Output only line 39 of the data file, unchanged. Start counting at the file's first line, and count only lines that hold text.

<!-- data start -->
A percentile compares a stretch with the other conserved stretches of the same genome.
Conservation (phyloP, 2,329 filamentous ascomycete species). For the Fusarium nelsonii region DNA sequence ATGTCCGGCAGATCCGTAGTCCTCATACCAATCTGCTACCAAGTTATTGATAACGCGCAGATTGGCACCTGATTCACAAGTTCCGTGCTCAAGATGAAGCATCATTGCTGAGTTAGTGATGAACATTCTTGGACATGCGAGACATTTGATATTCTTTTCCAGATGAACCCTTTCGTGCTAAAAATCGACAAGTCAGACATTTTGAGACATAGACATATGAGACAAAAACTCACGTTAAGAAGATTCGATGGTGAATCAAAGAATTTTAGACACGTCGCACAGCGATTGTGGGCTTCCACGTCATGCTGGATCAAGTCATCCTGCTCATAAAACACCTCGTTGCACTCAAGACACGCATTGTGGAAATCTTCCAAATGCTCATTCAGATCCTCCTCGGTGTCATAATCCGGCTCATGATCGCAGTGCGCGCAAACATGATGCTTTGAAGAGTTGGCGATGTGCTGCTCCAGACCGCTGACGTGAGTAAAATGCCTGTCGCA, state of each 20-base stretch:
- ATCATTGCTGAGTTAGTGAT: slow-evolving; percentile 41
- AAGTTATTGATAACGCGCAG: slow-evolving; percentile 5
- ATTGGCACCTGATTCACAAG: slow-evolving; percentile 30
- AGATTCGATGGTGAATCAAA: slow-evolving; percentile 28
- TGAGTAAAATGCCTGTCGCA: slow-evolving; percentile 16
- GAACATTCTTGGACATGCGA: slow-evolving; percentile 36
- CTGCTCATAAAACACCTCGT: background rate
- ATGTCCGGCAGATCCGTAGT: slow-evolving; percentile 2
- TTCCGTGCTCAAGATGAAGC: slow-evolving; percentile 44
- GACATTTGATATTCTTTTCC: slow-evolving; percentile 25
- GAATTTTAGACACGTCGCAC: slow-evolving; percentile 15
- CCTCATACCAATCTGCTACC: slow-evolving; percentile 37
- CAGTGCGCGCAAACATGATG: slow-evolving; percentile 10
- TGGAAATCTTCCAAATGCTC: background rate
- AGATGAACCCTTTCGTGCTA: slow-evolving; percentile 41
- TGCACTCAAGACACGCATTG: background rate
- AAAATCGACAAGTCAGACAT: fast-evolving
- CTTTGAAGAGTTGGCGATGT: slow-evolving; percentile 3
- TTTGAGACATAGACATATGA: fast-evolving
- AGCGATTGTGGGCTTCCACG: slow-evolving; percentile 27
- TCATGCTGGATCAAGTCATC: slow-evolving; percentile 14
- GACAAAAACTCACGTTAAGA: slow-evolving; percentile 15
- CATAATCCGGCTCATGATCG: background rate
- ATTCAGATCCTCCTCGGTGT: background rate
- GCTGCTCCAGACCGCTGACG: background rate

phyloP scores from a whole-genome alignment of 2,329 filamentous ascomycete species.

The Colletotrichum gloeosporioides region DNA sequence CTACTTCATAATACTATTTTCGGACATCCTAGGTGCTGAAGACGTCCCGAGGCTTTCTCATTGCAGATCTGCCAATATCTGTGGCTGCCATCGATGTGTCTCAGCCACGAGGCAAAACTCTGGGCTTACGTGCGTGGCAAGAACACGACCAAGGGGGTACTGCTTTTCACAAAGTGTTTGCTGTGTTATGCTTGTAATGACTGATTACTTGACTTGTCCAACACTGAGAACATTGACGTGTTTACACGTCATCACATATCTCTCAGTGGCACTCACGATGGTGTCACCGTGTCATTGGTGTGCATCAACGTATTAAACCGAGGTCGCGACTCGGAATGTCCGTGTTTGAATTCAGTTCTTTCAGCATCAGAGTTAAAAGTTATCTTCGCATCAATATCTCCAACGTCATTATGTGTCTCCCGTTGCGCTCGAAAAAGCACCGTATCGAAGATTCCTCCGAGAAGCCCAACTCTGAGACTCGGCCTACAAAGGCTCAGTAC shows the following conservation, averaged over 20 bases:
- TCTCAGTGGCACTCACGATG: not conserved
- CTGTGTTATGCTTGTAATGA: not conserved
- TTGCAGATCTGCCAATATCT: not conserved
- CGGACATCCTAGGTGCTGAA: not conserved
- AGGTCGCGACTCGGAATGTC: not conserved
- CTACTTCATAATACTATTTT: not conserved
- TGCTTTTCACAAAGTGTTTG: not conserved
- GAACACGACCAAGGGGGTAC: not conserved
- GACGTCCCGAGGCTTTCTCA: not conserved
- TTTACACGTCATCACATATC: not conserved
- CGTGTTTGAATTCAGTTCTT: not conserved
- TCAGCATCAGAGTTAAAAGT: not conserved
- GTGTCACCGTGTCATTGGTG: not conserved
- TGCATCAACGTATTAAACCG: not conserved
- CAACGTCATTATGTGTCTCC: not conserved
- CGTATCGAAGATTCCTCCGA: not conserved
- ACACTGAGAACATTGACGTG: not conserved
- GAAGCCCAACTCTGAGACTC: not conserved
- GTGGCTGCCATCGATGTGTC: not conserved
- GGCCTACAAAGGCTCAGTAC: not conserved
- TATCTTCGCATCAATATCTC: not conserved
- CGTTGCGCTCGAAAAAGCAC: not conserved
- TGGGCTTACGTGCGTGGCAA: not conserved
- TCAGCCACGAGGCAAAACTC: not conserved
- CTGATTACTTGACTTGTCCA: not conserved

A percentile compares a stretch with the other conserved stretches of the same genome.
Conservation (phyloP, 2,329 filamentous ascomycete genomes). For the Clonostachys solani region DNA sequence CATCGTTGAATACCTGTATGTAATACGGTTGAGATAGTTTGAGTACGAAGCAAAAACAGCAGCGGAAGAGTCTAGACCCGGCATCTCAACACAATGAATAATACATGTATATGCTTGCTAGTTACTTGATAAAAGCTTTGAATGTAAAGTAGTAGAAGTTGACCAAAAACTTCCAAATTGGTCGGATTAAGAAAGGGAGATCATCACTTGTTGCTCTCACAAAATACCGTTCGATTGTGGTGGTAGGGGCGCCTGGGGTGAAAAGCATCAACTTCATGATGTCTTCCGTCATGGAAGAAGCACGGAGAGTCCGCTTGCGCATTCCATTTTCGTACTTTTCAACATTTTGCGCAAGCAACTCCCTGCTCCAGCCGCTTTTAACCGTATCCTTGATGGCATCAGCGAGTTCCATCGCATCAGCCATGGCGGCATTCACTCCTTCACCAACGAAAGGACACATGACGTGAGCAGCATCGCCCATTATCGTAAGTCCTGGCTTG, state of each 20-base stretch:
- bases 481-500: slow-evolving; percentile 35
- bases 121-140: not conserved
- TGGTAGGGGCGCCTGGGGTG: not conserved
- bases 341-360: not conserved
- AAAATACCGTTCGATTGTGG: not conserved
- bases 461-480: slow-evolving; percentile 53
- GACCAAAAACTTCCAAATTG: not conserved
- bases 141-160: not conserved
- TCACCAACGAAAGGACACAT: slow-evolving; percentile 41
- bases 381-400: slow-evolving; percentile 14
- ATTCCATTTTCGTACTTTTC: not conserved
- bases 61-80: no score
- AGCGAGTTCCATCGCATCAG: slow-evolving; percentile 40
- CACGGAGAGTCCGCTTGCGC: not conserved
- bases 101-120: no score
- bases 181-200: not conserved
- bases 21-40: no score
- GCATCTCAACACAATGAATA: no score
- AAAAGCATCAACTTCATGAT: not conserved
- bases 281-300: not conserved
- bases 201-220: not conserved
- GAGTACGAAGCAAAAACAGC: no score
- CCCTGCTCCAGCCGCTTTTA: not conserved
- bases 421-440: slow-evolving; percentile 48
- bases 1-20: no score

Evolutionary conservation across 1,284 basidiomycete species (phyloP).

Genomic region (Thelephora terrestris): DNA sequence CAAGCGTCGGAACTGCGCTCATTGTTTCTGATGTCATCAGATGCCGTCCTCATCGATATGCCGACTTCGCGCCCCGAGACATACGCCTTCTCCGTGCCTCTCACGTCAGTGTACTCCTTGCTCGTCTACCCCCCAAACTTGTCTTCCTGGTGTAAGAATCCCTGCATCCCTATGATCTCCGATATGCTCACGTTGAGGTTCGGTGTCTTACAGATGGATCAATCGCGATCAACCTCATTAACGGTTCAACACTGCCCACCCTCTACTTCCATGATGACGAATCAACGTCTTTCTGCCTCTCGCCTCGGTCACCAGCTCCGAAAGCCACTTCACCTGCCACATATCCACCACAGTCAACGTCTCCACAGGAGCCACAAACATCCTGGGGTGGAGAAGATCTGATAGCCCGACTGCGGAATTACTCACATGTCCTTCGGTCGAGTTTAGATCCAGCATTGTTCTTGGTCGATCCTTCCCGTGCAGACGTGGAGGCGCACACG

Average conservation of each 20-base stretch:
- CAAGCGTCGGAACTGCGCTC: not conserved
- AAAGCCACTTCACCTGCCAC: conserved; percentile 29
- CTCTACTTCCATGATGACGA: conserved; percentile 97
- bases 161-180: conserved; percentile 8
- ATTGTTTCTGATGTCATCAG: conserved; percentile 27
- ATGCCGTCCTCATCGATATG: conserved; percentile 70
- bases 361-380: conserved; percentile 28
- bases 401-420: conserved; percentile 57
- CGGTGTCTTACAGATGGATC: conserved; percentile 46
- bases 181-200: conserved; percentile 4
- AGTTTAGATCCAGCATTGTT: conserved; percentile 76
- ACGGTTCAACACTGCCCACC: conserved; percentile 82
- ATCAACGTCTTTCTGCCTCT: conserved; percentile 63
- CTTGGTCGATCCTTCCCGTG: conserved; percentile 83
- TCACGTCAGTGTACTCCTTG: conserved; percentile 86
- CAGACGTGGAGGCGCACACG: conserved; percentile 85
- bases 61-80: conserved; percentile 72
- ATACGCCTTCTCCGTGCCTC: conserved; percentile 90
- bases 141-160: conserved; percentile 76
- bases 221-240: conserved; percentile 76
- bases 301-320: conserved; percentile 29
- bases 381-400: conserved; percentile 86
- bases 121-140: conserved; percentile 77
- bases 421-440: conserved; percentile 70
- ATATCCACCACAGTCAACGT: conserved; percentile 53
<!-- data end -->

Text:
- TTTACACGTCATCACATATC: not conserved